And even the name of that land perished, and Men spoke thereafter not of Elenna, nor of Andor the Gift that was taken away, nor of Númenórë on the confines of the world; but the exiles on the shores of the sea, if they turned towards the West in the desire of their hearts, spoke of Mar-nu-Falmar that was whelmed in the waves, Akallabêth the Downfallen, Atlantë in the Eldarin tongue.

The Silmarillion IV Akallabêth

And the man himself confirmed the link of some of his letters; in Letter 154:

The particular 'myth' which lies behind this tale1, and the mood both of Men and Elves at this time, is the Downfall of Númenor: a special variety of the Atlantis tradition.

The Letters of J.R.R. Tolkien 154: To Naomi Mitchison. September 1954

And Letter 156:

So ended Númenor-Atlantis

The Letters of J.R.R. Tolkien 156: To Robert Murray, SJ (Draft). November 1954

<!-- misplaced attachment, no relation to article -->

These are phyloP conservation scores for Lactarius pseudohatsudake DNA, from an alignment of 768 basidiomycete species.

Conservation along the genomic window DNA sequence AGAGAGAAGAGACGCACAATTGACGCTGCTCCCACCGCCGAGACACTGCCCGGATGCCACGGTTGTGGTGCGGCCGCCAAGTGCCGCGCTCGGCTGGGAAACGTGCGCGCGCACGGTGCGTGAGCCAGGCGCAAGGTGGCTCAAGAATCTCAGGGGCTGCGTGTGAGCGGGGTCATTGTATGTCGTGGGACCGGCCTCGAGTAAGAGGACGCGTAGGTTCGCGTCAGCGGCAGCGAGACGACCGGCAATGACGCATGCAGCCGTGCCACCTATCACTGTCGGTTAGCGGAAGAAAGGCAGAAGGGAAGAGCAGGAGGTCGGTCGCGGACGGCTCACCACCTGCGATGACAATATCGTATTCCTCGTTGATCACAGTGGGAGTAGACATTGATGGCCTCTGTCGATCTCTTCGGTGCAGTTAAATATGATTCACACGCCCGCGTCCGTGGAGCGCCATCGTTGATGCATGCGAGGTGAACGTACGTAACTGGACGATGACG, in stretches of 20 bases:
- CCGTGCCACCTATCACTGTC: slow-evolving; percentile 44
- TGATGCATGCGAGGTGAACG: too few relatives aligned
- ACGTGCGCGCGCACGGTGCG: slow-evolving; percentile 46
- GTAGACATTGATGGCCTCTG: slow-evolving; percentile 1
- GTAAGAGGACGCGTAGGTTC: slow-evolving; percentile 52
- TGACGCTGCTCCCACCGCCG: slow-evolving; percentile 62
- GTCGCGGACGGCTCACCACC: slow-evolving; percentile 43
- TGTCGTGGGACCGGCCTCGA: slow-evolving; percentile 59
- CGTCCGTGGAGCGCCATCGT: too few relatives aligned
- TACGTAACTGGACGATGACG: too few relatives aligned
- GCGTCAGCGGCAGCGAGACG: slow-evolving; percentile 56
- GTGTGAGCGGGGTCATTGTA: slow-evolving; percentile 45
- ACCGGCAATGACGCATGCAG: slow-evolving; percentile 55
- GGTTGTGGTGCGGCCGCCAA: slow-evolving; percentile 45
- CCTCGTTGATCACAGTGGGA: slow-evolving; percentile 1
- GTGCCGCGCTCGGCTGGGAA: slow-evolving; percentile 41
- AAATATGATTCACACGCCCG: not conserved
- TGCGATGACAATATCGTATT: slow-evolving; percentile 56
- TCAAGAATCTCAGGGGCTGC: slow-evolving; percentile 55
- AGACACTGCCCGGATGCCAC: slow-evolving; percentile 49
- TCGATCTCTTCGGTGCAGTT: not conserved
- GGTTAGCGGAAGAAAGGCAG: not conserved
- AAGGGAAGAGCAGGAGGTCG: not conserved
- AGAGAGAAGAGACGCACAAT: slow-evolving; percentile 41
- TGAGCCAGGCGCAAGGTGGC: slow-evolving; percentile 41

And Letter 227 (emphasis his):

The legends of Númenórë are only in the background of The Lord of the Rings, though (of course) they were written first, and are only summarised in Appendix A. They are my own use for my own purposes of the Atlantis legend

The Letters of J.R.R. Tolkien 227: To Mrs. E.C. Ossen Drijver (Excerpt). January 1961

They have no way to ask him

It's not entirely clear that mortals are capable of initiating a conversation with Eru from within Arda.

It is clear that Eru is capable of communicating with beings inside Arda if he so chooses. For example, in The Silmarillion he communicates with the Vala Aulë, creator of the Dwarves:

Ilúvatar spoke to him; and Aulë heard his voice and was silent. And the voice of Ilúvatar said to him: 'Why hast thou done this? Why dost thou attempt a thing which thou knowest is beyond thy power and thy authority? For thou hast from me as a gift thy own being only, and no more; and therefore the creatures of thy hand and mind can live only by that being, moving when thou thinkest to move them, and if thy thought be elsewhere, standing idle. Is that thy desire?'